When Marketing historians (is there such a thing?) talk about marketing Olympics 2012, they may talk about the P&G ‘Mom’ campaign, the Nike ‘Find your Greatness’ campaign or even Visa. But when the Marketing Economists (the guy with the calculator) talk about Olympics 2012, I’m sure they would talk about the guerrilla marketing by ‘Beats by Dre’.
Personally I love this brand. I hope to own a pair someday to listen to their quality and pull off the coolness factor that they bring along with them. Seriously, why is it that everyone who wears Beats headphones on subways and streets is the most hip person you can see? Is it the pride that comes with owning one of the most expensive headphones or is it the fact that they don’t care about it?
Anyway, the point was trying to make is that they have a high brand awareness factor. One look at the ‘b’ on the side is enough for people to know that somebody’s serious about their music.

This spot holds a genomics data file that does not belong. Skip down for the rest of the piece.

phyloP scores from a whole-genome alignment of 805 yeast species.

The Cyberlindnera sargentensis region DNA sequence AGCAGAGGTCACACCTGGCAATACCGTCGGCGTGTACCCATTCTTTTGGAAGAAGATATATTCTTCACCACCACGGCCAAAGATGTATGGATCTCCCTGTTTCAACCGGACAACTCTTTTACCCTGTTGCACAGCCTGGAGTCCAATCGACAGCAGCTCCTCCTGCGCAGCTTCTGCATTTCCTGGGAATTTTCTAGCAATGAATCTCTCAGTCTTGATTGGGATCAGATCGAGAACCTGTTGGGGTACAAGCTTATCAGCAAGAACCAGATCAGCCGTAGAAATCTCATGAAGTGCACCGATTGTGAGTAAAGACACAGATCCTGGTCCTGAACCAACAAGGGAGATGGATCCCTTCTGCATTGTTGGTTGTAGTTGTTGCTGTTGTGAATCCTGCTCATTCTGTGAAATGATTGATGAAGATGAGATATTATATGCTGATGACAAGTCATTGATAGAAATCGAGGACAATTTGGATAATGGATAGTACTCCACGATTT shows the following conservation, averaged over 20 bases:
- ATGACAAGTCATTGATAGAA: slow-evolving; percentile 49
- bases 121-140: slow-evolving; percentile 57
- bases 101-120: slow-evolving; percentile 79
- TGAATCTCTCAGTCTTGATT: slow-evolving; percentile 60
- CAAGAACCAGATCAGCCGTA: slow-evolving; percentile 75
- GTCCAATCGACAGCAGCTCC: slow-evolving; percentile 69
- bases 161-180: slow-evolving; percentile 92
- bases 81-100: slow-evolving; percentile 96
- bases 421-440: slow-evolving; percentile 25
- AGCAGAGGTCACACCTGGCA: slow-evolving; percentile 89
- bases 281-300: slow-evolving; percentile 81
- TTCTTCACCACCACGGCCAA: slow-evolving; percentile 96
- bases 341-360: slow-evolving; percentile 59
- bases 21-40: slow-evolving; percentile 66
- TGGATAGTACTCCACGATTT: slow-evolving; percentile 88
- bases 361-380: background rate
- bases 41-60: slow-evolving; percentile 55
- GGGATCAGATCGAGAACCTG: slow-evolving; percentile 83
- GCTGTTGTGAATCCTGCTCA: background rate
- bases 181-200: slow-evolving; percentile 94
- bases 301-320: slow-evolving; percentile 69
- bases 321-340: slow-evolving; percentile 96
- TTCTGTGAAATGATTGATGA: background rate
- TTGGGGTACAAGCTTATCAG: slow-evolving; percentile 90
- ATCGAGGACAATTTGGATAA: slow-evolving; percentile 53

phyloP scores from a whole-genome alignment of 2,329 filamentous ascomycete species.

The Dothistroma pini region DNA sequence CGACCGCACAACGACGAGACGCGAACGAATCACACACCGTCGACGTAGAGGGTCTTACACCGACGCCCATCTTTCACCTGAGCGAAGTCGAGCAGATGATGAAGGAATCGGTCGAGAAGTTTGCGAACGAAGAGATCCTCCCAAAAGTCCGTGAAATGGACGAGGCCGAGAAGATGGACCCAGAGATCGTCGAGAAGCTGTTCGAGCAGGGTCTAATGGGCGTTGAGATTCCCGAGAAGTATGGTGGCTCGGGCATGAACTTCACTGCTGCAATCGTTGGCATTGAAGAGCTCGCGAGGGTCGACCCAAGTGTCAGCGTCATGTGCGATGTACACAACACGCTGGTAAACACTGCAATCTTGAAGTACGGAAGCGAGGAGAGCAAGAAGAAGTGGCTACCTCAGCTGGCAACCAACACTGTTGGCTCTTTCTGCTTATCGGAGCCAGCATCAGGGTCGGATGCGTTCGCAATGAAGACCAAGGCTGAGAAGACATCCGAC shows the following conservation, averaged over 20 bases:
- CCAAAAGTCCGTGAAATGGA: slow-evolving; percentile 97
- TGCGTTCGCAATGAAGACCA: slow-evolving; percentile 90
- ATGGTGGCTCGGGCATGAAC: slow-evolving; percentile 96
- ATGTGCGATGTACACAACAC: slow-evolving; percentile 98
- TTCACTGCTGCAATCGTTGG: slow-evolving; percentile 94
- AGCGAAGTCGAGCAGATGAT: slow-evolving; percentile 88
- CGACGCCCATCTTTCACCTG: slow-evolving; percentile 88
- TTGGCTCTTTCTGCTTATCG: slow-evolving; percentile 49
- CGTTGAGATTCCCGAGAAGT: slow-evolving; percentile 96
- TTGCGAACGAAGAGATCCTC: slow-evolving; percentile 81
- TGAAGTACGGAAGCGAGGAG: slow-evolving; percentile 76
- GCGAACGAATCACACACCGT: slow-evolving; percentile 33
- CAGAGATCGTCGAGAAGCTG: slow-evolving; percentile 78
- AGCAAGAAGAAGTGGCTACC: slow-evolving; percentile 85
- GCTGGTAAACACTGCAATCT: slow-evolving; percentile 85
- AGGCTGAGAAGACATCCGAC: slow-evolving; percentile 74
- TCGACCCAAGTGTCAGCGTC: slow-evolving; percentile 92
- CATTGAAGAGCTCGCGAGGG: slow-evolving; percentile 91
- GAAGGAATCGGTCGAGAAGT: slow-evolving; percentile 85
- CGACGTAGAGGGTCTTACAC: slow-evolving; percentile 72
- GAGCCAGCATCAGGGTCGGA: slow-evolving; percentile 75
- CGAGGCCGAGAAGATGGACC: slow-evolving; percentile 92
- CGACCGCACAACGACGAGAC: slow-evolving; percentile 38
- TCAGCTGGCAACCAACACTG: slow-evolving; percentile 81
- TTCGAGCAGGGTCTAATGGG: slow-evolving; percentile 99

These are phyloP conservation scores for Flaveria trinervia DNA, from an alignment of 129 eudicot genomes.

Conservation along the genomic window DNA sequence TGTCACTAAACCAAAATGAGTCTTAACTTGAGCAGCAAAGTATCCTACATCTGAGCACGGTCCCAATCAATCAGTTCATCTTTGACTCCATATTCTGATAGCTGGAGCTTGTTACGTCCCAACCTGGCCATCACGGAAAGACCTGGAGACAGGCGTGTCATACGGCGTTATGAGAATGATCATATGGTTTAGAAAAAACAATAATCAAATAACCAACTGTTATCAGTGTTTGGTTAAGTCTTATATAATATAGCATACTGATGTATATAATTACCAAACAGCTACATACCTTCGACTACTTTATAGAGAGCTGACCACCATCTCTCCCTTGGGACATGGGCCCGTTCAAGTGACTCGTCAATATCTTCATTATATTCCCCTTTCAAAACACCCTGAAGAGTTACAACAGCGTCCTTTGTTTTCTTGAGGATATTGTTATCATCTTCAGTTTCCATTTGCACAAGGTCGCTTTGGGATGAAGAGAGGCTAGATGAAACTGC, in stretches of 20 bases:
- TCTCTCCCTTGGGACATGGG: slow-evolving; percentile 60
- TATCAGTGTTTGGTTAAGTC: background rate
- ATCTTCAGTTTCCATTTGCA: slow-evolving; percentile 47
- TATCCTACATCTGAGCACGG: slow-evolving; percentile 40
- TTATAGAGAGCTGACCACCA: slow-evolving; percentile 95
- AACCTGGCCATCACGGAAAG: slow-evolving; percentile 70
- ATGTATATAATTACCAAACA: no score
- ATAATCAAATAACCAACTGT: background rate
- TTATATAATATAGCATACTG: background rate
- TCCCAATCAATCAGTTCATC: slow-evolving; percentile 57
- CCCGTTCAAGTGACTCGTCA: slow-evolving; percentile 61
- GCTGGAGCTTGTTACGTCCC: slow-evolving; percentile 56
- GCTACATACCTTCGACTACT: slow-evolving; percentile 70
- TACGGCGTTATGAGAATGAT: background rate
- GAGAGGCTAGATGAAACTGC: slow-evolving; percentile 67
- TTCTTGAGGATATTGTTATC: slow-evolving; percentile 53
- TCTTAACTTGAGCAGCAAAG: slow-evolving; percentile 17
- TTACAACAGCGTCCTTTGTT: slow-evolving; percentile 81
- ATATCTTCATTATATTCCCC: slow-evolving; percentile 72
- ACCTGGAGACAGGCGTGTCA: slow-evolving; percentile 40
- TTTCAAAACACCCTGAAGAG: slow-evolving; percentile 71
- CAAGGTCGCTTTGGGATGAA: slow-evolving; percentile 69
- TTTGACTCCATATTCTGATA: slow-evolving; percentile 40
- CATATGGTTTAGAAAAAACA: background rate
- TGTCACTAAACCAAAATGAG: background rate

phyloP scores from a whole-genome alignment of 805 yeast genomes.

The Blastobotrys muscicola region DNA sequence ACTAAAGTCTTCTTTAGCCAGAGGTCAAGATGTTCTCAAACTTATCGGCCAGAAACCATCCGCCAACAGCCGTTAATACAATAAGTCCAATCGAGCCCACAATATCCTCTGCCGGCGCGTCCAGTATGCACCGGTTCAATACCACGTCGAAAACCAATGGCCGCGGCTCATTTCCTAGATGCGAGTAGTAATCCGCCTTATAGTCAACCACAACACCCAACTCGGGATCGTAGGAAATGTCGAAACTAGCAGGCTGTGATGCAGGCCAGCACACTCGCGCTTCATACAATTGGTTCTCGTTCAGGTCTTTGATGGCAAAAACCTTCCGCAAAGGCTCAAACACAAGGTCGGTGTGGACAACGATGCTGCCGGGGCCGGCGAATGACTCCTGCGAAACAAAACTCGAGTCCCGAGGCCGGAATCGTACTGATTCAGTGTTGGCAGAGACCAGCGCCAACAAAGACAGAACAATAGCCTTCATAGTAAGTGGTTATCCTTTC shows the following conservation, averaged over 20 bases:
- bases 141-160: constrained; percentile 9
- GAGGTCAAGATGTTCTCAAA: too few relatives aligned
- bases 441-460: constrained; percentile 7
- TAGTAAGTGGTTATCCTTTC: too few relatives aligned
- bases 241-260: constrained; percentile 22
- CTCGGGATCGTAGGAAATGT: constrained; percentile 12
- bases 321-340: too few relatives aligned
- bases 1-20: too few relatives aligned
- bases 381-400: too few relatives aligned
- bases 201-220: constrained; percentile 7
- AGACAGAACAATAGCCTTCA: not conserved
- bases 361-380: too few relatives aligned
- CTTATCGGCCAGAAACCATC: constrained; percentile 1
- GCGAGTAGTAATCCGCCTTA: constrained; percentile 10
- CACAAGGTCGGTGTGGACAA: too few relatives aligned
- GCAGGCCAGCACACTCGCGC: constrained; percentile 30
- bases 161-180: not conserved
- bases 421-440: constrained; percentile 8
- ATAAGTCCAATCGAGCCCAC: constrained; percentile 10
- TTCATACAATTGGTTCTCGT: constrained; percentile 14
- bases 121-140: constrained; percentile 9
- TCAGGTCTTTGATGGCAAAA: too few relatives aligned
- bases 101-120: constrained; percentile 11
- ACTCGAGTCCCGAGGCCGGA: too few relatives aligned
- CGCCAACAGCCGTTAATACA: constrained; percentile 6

How does one use this at the Olympics? Simple – Flaunt it.
Marketing isn’t all about how crafty the message is or how cleverly you send out the message, sometimes the simplest campaigns show brilliance.
Instead of spending millions of dollars on being the official partner and get a small 2×4 poster in the stadium, the marketing brains at beats (Or was it HTC’s idea?) decided to send gear to athletes directly. Its like giving out HD TV sets at comic con, you could see an entire army of athletes flaunting the ‘b’ and giving priceless exposure. Something you couldn’t buy.
That would’ve been great right there, but beats went a step ahead and customized the headphones for athletes to match their country colors making them proud to wear the headphones.
Why does the marketing economist care? Pocket-lint reported that the sales for beats headphones have increased by 116%. (source)
I cant remember the last time a guerrilla campaign brought on 116% increase of sales. That’s SOMETHING.